Misbehaving jumping horses - Page 2 - The Horse Forum
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post #11 of 39 Old 05-19-2020, 12:25 PM
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Originally Posted by Acadianartist View Post
I see it in some barns where young girls with wealthy parents ride, and are in a hurry to jump higher and bring home ribbons. They get bored of their plain jane horses very quickly, and get their parents to buy them a bigger, faster, and fancier horse. They don't want to wait, or train, they want to get the expensive horse home and jump, jump, jump.

My daughter's coach insists riders school on the flat, and do hunters before jumpers. You can't have any of that silliness in hunters. But other coaches are into bigger, faster, flashier, and let their kids ride without mastering proper form or schooling the horses properly. These are the same kids who regularly crash into jumps too.
I hate seeing wealth blamed on anything to do with horses. My family had a family run lesson/boarding stable for 50+ years in a wealthy area, from beginners to GP show jumpers. The most successful had a great work ethic, not the most money.

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post #12 of 39 Old 05-19-2020, 02:24 PM
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I think it is important to consider alternative reasons why a horse may be 'poorly behaved'. I'm sure much of what people said so far is true, that is does come down to training error, but not all of those high-strung horses are the result of human impatience and incompetence.

I forgot exactly what stud it is that I follow, who throws foals that are particularly challenging their first few years under-saddle. The particular foal of his that I follow on social media that is now under-saddle and jumping pretty small jumps, bucks and carries on after the jumps. The rider clearly has other horses that are well-mannered and successful, and it is known that the particular sire of the horse throws babies with a bit of 'tude, that usually go on to grow out of it. I believe the stud was Bosch Blue, if I remember correctly...

The only 'mean' horse I worked around as a stablehand was one that got zero turnout, other than occasionally in a round pen. He was a big, hot half-Arabian, that was confined to a 12x12 stall. When I would enter his stall, his ears would be flat back and he would be snaking his head towards me, trying to bite. Getting a halter on him was a task, and you had be ready for him to try to drag you down the aisle way. I would be willing to bet if he got regular turnout, he would quickly turn into a different horse. He just didn't know what to do with his cooped-up energy, and dealt with it by acting aggressively. This particular horse was wonderful under-saddle, just awful on the ground and around the barn. I don't think any amount of correction would have helped him, he just needed a better management plan.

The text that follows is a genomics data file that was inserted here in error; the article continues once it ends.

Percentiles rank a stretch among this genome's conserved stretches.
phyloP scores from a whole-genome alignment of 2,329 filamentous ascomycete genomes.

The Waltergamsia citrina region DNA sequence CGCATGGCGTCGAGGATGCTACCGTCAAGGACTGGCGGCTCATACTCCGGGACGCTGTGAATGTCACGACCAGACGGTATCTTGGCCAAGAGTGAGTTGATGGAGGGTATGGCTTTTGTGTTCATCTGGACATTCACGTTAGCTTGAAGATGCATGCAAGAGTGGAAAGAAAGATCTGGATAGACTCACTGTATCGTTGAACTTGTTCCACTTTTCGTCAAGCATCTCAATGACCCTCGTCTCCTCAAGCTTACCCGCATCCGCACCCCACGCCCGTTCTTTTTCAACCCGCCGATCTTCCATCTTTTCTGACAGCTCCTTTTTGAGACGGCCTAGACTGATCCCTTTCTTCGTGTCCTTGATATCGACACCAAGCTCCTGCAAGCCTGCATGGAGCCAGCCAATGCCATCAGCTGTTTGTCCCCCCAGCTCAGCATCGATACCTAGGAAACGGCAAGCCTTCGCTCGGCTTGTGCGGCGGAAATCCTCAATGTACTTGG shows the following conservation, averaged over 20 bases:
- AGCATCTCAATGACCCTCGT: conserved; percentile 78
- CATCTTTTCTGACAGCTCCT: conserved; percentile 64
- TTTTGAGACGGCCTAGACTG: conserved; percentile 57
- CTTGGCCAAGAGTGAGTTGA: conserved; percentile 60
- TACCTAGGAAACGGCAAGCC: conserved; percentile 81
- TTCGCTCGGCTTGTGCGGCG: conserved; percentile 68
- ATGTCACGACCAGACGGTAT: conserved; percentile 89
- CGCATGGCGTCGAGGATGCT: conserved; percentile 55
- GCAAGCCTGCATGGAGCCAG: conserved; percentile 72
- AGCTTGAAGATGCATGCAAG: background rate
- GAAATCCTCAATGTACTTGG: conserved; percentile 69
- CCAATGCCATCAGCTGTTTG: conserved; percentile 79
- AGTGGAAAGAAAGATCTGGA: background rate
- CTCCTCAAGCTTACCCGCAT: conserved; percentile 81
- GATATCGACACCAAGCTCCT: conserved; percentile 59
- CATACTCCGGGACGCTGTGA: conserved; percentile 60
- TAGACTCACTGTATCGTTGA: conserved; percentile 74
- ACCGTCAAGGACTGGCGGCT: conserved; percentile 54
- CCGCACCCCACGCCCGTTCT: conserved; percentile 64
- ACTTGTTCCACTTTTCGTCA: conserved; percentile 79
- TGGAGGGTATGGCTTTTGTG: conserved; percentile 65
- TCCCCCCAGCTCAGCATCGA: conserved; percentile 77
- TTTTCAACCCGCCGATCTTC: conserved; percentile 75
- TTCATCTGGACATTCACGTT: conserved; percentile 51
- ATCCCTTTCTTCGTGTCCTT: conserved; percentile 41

And sometimes, under-saddle with some of these explosively hot horses, it is more beneficial to let them act up, buck, and ride through it. What else are you supposed to do? Stopping would reward it. Yanking on their mouth would force the horse backwards in motion. Taking a crop to their bum would add more energy into the situation. Letting them act out and just continuing onwards doesn't reward their behavior or negatively add to the situation. I wouldn't consider handling the behavior this way a training error, or just showing off your ability to ride, but rather handling the behavior as it comes.

But, in the exact situation described, I would definitely say it is probably human error.
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post #13 of 39 Old 05-19-2020, 03:46 PM
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I rode an amazing half-Arab mare - a true beginners horse with enough responsiveness for more advanced riders, very soft mouth and sensitive seat. Whatever I wanted - she did it with very little communication and a lot of eagerness. I wasnít jumping because she was too old for that but I can imagine she would be great at it as well (not too high though).

However, on the ground she was an absolute nightmare. Only barn staff were allowed to approach her and two people were needed to help me mount. She didnít move at all but she was trying to kick and bite at the same time. Iíve never seen something like that before. This mare was at a riding school with a lot of other horses which were all extremely well behaved and trained. It was one of those holiday dressage places and I watched at least fifty lessons over seven days, not one single misstep, pinned ear, spook or buck except for her ground manners. The staff were treating her very, very gently, subtly correcting her without making a big deal. I asked the owner and the lady said they tried every single non-cruel approach and nothing worked for that mare in the ten years they had her. Looking at how amazing their other horses were, I have no reason to doubt neither their knowledge nor their commitment. They just resigned to work around her quirks.

So, some horses are just born that way.
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post #14 of 39 Old 05-19-2020, 06:41 PM
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Originally Posted by updownrider View Post
I hate seeing wealth blamed on anything to do with horses. My family had a family run lesson/boarding stable for 50+ years in a wealthy area, from beginners to GP show jumpers. The most successful had a great work ethic, not the most money.
You're right, many girls from well-off backgrounds have a good work ethic. But the ones from poorer families have no choice. They don't have the luxury of having their parents buy them high-strung jumpers. They do have to deal with lesson horses who are dull, have bad attitudes, might have learned some bad habits but are rarely high-strung and out of control.
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post #15 of 39 Old 05-19-2020, 07:00 PM Thread Starter
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Originally Posted by Acadianartist View Post